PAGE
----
The festive holidays are upon us! Regardless of the state of the economy, people will consume more food and drinks at this time of year. Enjoy yourselves by all means but try to remain healthy by keeping in mind some feasting facts while you celebrate.

Wine and food

Foods with added sugar reduces good cholesterol levels, increases blood fats and adds to the risk of heart disease. Carbonated drinks, sweetened beverages and sports drinks are the main source of sugar. Cakes, candies, cookies, sweetened cereals and dairy products like flavoured yogurt are other major sources of sugar. Sugar makes our food taste better, but it also adds up the calories and does not provide any nutrition. Sugar causes tooth decay, gingivitis, and bad breath if left in the mouth. Drinking alcohol causes dehydration and depletes our body of minerals, vitamins and antioxidants. It contains relatively high amounts of calories and certainly not recommended for obese or weight conscious people. Alcohol also cause bad breath and dry mouth. Excessive drinking can cause decreased immune responses. This can directly affect the gums and teeth and the rest of your body, as well. People tend to eat unhealthy finger foods when they drink alcohol at the same time, especially beer.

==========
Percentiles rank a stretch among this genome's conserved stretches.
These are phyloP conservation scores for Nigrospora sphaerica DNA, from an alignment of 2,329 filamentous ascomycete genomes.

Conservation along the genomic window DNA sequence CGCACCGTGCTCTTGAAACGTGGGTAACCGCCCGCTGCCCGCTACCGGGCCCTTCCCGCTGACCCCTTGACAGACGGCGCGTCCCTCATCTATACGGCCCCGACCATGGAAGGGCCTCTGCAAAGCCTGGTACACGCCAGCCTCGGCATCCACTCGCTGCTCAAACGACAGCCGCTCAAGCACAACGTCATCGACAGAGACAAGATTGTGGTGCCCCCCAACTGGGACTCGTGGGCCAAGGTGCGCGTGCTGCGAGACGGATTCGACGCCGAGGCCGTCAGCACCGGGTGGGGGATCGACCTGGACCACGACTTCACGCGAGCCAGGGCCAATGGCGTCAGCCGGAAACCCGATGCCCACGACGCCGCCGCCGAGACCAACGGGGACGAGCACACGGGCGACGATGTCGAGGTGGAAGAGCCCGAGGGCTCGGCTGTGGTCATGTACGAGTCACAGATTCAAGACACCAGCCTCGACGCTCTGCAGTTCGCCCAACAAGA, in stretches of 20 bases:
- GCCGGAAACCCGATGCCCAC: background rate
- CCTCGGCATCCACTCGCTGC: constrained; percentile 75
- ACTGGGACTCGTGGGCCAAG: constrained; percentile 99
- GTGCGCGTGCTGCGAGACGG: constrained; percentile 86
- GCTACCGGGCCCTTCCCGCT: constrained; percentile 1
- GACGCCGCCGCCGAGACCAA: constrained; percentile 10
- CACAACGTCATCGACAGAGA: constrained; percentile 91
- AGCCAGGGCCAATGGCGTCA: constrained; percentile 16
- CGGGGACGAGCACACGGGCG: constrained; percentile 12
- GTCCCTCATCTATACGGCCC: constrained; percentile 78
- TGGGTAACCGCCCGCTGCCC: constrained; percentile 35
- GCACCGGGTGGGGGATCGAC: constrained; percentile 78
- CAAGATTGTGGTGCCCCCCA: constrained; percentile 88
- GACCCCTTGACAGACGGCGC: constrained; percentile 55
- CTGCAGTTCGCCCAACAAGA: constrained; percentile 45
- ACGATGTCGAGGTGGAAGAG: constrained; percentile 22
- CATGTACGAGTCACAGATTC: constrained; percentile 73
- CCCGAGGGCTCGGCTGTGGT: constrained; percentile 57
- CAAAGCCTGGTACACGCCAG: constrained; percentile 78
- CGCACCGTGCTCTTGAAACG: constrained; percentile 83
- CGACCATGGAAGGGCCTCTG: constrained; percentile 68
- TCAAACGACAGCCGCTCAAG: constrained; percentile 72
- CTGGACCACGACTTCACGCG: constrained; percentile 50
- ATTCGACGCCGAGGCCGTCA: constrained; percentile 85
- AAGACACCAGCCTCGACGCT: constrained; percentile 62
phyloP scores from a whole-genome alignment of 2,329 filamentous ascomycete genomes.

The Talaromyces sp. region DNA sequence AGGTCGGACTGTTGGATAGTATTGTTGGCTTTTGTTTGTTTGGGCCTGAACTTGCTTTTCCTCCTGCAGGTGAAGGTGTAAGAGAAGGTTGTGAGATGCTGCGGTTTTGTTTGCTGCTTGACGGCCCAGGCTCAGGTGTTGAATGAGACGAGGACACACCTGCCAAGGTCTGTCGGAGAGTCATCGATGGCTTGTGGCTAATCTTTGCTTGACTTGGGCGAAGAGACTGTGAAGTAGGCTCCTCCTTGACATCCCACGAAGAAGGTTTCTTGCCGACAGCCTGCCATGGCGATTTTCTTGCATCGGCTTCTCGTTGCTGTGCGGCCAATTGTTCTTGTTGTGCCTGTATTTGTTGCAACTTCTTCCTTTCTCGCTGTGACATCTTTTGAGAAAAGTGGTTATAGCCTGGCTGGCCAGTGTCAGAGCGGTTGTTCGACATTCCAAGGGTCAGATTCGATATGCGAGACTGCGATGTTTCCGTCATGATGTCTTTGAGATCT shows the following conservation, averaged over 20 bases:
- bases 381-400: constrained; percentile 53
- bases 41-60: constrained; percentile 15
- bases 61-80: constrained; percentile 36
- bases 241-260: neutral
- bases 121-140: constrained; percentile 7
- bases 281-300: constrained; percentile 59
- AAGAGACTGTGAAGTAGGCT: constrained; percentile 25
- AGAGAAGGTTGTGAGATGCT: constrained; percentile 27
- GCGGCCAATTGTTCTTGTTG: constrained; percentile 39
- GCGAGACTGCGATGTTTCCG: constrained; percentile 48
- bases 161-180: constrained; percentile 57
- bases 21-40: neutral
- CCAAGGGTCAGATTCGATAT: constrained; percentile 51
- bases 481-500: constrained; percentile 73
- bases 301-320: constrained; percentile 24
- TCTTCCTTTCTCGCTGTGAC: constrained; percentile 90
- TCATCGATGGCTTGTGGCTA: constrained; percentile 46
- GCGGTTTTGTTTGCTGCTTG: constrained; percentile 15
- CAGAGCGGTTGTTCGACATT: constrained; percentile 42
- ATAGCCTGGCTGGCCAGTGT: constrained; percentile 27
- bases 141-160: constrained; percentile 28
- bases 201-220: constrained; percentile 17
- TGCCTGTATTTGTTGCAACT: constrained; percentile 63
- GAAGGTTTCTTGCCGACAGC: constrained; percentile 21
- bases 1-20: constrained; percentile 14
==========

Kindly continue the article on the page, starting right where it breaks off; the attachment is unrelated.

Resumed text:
Alcoholic drinks can burn the stomach lining when consumed in large amount within a short time. This may damage the liver as it has to break down the alcohol and produce toxic substances in the process. Women are more susceptible to alcohol-related diseases due to their smaller body size and liver volume.

If you have to drink, choose wine instead of beer as it aids digestion and is good for the heart. Fruit juices are also good alternatives. You might already know that consuming spicy food can cause bad breath. Spicy food usually include ingredients like garlic, onions and pepper which can cause long term oral disorders such as bad breath. Although these ingredients contain important nutrients and vitamins, it is better to choose non spicy recipes than the usual spicy cuisines. Eat more fruits and vegetarian dishes as they are good choices and healthier for your teeth and gums.

Manage stress with Yoga

Manage your stress. Take some time out to meditate, attend a yoga class, or just curl up with a good book or music CD. Anything that makes you feel relaxed and eases your mind will be helpful in reducing your stress. Your oral hygiene routine is important during the festive holidays when you tend to drink and eat excessively. If possible, brush and floss your teeth after every meal, or at least rinse your mouth with water. Be mindful that all the eating and drinking during the festive holidays may affect your teeth, gums, breath, and your overall health.

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Filed under: DentistryNutrition

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